Gauging the impact of transparency policies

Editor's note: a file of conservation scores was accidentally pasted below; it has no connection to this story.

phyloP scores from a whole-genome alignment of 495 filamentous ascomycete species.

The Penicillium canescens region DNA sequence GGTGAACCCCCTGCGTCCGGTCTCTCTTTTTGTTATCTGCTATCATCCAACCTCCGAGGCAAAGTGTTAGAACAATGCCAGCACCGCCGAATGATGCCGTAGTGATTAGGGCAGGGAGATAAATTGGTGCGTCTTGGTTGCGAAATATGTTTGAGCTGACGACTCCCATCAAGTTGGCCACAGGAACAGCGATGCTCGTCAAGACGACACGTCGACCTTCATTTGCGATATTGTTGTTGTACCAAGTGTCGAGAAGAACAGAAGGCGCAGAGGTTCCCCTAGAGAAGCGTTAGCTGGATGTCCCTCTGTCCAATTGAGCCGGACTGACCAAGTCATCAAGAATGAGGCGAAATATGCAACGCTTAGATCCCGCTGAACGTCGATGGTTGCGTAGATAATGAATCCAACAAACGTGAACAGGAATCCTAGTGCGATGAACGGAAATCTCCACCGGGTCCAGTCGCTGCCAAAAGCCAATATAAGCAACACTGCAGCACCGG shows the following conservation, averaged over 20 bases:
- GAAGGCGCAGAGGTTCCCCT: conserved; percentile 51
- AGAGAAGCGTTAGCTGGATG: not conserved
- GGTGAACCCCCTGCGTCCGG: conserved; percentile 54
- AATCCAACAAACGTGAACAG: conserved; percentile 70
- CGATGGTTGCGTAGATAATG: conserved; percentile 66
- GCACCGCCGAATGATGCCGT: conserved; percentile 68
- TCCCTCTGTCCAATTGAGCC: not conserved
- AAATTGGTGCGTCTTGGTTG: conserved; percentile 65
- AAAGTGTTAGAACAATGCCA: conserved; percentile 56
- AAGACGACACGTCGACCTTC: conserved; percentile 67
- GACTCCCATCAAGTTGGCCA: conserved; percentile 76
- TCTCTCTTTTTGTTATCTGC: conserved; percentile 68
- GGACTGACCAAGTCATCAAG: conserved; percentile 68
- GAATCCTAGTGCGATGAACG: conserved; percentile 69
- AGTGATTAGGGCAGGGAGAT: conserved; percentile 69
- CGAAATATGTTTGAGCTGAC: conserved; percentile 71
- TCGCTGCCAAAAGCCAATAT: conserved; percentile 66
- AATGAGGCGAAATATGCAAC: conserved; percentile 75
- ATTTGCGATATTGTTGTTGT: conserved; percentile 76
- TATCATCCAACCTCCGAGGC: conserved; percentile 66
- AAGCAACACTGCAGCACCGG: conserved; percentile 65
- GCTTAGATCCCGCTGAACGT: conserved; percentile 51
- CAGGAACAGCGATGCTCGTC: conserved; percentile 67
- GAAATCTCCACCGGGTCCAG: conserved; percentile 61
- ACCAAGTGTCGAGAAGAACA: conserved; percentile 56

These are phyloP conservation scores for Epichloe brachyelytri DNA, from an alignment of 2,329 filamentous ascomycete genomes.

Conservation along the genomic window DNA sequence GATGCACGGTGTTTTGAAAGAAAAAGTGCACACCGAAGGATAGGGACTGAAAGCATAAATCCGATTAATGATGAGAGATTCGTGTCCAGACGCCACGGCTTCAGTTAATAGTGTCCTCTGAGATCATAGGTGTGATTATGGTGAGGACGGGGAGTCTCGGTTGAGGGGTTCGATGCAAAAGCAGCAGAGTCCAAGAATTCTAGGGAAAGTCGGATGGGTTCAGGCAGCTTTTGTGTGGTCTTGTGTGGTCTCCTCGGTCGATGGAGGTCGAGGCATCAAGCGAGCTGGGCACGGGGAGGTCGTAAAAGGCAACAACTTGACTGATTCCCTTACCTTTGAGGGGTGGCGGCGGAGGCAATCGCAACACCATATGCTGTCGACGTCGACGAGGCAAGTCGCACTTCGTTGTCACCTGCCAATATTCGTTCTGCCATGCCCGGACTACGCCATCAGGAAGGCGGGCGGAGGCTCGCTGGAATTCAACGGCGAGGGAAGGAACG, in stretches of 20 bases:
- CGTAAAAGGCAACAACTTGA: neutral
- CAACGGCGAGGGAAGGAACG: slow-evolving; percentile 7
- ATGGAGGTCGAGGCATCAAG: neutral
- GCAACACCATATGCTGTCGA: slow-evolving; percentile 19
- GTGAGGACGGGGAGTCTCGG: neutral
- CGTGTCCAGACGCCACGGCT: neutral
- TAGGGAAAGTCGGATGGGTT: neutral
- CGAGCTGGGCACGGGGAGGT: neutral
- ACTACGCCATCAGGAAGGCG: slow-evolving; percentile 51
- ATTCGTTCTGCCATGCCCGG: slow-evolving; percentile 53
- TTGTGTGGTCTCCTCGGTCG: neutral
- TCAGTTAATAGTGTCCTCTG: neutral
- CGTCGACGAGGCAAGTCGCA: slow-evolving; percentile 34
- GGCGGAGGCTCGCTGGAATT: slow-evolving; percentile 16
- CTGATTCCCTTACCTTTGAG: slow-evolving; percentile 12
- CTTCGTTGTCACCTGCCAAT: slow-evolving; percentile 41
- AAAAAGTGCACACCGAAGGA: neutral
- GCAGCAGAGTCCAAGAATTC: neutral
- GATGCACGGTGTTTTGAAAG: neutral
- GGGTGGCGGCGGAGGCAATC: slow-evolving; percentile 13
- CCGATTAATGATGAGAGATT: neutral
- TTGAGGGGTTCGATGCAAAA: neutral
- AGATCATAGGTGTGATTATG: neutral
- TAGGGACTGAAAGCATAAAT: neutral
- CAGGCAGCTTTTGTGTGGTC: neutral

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To what extent do transparency policies generate positive impacts? This seemingly rhetorical question has become the subject of increasing contention, partly because of two research‐based biases. First, researchers have been blinded by metrics and method. Using tools that are often ill suited to gauging the gradual, diffuse, and indirect effects of most transparency policies, research has found—unsurprisingly—spotty evidence of impact. Transparency studies would benefit from greater use of complementary approaches, such as careful tracing of impact processes and indicators, combined with sensible counterfactual reasoning. Second, researchers have been looking for impact with blinkered vision. In particular, a thematic fixation on accountability and participation has monopolized attention. Key preconditions—such as compliance with and implementation of transparency policies—remain relatively neglected, as do other areas of potential impact, including capacity building, how actors are leveraging previously restricted streams of information, and transparency's role in improving policy coordination and communication.